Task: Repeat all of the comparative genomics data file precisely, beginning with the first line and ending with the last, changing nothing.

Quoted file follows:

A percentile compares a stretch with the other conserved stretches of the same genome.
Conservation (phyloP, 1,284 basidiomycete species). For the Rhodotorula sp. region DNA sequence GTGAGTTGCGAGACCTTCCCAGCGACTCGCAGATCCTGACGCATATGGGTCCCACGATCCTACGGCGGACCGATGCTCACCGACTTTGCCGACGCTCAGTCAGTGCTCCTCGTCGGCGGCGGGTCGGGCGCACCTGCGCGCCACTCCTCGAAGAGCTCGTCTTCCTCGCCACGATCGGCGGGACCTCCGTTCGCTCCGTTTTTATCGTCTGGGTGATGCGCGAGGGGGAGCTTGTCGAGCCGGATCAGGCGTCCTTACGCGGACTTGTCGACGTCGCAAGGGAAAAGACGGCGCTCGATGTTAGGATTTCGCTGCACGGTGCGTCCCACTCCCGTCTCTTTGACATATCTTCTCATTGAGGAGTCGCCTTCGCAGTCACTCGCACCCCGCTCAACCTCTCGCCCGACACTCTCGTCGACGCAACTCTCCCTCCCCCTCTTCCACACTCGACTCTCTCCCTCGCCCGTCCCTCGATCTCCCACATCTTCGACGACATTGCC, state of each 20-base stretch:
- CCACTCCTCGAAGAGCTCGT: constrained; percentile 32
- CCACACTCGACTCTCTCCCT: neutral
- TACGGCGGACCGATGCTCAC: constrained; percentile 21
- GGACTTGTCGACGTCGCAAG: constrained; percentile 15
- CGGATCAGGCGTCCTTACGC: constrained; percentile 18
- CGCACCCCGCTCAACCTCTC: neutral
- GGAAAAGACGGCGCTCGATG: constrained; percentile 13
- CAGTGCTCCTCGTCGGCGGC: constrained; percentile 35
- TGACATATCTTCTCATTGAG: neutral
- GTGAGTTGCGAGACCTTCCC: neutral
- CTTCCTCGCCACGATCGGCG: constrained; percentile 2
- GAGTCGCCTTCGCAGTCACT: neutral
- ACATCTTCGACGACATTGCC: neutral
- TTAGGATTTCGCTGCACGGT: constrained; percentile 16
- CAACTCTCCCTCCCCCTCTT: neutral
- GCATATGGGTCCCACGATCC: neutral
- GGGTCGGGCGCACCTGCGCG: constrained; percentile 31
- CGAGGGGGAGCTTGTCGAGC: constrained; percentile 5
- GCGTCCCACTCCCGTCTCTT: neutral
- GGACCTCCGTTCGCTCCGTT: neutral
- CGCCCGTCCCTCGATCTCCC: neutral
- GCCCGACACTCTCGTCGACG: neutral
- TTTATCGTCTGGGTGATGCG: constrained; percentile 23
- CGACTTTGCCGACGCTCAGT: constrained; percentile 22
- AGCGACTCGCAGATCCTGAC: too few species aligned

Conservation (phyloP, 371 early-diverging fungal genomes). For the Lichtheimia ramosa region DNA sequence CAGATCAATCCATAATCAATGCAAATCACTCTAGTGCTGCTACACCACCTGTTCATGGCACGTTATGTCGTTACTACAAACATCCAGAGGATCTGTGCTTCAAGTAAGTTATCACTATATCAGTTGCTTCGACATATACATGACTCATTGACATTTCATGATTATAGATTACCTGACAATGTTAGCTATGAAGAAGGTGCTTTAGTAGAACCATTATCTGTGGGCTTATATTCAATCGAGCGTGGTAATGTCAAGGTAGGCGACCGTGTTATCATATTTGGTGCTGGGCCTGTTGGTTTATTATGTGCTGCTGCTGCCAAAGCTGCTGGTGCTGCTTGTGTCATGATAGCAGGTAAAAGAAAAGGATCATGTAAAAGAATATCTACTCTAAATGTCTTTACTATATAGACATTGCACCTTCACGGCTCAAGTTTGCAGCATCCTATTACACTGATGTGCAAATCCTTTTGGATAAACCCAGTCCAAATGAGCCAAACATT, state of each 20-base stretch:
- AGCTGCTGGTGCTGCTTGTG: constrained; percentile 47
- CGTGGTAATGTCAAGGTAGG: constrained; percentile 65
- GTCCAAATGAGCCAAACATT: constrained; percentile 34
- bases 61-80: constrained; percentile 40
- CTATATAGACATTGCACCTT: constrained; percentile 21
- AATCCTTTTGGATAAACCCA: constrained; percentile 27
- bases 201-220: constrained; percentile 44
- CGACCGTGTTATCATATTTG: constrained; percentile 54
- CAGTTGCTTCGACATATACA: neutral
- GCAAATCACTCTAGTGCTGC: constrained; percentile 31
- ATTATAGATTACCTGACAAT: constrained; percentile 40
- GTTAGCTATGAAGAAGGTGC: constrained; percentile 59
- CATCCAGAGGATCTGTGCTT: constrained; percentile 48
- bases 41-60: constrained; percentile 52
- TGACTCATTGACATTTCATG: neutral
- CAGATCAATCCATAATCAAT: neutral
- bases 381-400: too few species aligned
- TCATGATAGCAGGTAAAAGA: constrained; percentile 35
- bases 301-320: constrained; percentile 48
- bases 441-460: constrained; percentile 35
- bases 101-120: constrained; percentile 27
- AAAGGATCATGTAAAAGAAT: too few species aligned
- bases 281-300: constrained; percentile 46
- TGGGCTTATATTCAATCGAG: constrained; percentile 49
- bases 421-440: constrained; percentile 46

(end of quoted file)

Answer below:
A percentile compares a stretch with the other conserved stretches of the same genome.
Conservation (phyloP, 1,284 basidiomycete species). For the Rhodotorula sp. region DNA sequence GTGAGTTGCGAGACCTTCCCAGCGACTCGCAGATCCTGACGCATATGGGTCCCACGATCCTACGGCGGACCGATGCTCACCGACTTTGCCGACGCTCAGTCAGTGCTCCTCGTCGGCGGCGGGTCGGGCGCACCTGCGCGCCACTCCTCGAAGAGCTCGTCTTCCTCGCCACGATCGGCGGGACCTCCGTTCGCTCCGTTTTTATCGTCTGGGTGATGCGCGAGGGGGAGCTTGTCGAGCCGGATCAGGCGTCCTTACGCGGACTTGTCGACGTCGCAAGGGAAAAGACGGCGCTCGATGTTAGGATTTCGCTGCACGGTGCGTCCCACTCCCGTCTCTTTGACATATCTTCTCATTGAGGAGTCGCCTTCGCAGTCACTCGCACCCCGCTCAACCTCTCGCCCGACACTCTCGTCGACGCAACTCTCCCTCCCCCTCTTCCACACTCGACTCTCTCCCTCGCCCGTCCCTCGATCTCCCACATCTTCGACGACATTGCC, state of each 20-base stretch:
- CCACTCCTCGAAGAGCTCGT: constrained; percentile 32
- CCACACTCGACTCTCTCCCT: neutral
- TACGGCGGACCGATGCTCAC: constrained; percentile 21
- GGACTTGTCGACGTCGCAAG: constrained; percentile 15
- CGGATCAGGCGTCCTTACGC: constrained; percentile 18
- CGCACCCCGCTCAACCTCTC: neutral
- GGAAAAGACGGCGCTCGATG: constrained; percentile 13
- CAGTGCTCCTCGTCGGCGGC: constrained; percentile 35
- TGACATATCTTCTCATTGAG: neutral
- GTGAGTTGCGAGACCTTCCC: neutral
- CTTCCTCGCCACGATCGGCG: constrained; percentile 2
- GAGTCGCCTTCGCAGTCACT: neutral
- ACATCTTCGACGACATTGCC: neutral
- TTAGGATTTCGCTGCACGGT: constrained; percentile 16
- CAACTCTCCCTCCCCCTCTT: neutral
- GCATATGGGTCCCACGATCC: neutral
- GGGTCGGGCGCACCTGCGCG: constrained; percentile 31
- CGAGGGGGAGCTTGTCGAGC: constrained; percentile 5
- GCGTCCCACTCCCGTCTCTT: neutral
- GGACCTCCGTTCGCTCCGTT: neutral
- CGCCCGTCCCTCGATCTCCC: neutral
- GCCCGACACTCTCGTCGACG: neutral
- TTTATCGTCTGGGTGATGCG: constrained; percentile 23
- CGACTTTGCCGACGCTCAGT: constrained; percentile 22
- AGCGACTCGCAGATCCTGAC: too few species aligned

Conservation (phyloP, 371 early-diverging fungal genomes). For the Lichtheimia ramosa region DNA sequence CAGATCAATCCATAATCAATGCAAATCACTCTAGTGCTGCTACACCACCTGTTCATGGCACGTTATGTCGTTACTACAAACATCCAGAGGATCTGTGCTTCAAGTAAGTTATCACTATATCAGTTGCTTCGACATATACATGACTCATTGACATTTCATGATTATAGATTACCTGACAATGTTAGCTATGAAGAAGGTGCTTTAGTAGAACCATTATCTGTGGGCTTATATTCAATCGAGCGTGGTAATGTCAAGGTAGGCGACCGTGTTATCATATTTGGTGCTGGGCCTGTTGGTTTATTATGTGCTGCTGCTGCCAAAGCTGCTGGTGCTGCTTGTGTCATGATAGCAGGTAAAAGAAAAGGATCATGTAAAAGAATATCTACTCTAAATGTCTTTACTATATAGACATTGCACCTTCACGGCTCAAGTTTGCAGCATCCTATTACACTGATGTGCAAATCCTTTTGGATAAACCCAGTCCAAATGAGCCAAACATT, state of each 20-base stretch:
- AGCTGCTGGTGCTGCTTGTG: constrained; percentile 47
- CGTGGTAATGTCAAGGTAGG: constrained; percentile 65
- GTCCAAATGAGCCAAACATT: constrained; percentile 34
- bases 61-80: constrained; percentile 40
- CTATATAGACATTGCACCTT: constrained; percentile 21
- AATCCTTTTGGATAAACCCA: constrained; percentile 27
- bases 201-220: constrained; percentile 44
- CGACCGTGTTATCATATTTG: constrained; percentile 54
- CAGTTGCTTCGACATATACA: neutral
- GCAAATCACTCTAGTGCTGC: constrained; percentile 31
- ATTATAGATTACCTGACAAT: constrained; percentile 40
- GTTAGCTATGAAGAAGGTGC: constrained; percentile 59
- CATCCAGAGGATCTGTGCTT: constrained; percentile 48
- bases 41-60: constrained; percentile 52
- TGACTCATTGACATTTCATG: neutral
- CAGATCAATCCATAATCAAT: neutral
- bases 381-400: too few species aligned
- TCATGATAGCAGGTAAAAGA: constrained; percentile 35
- bases 301-320: constrained; percentile 48
- bases 441-460: constrained; percentile 35
- bases 101-120: constrained; percentile 27
- AAAGGATCATGTAAAAGAAT: too few species aligned
- bases 281-300: constrained; percentile 46
- TGGGCTTATATTCAATCGAG: constrained; percentile 49
- bases 421-440: constrained; percentile 46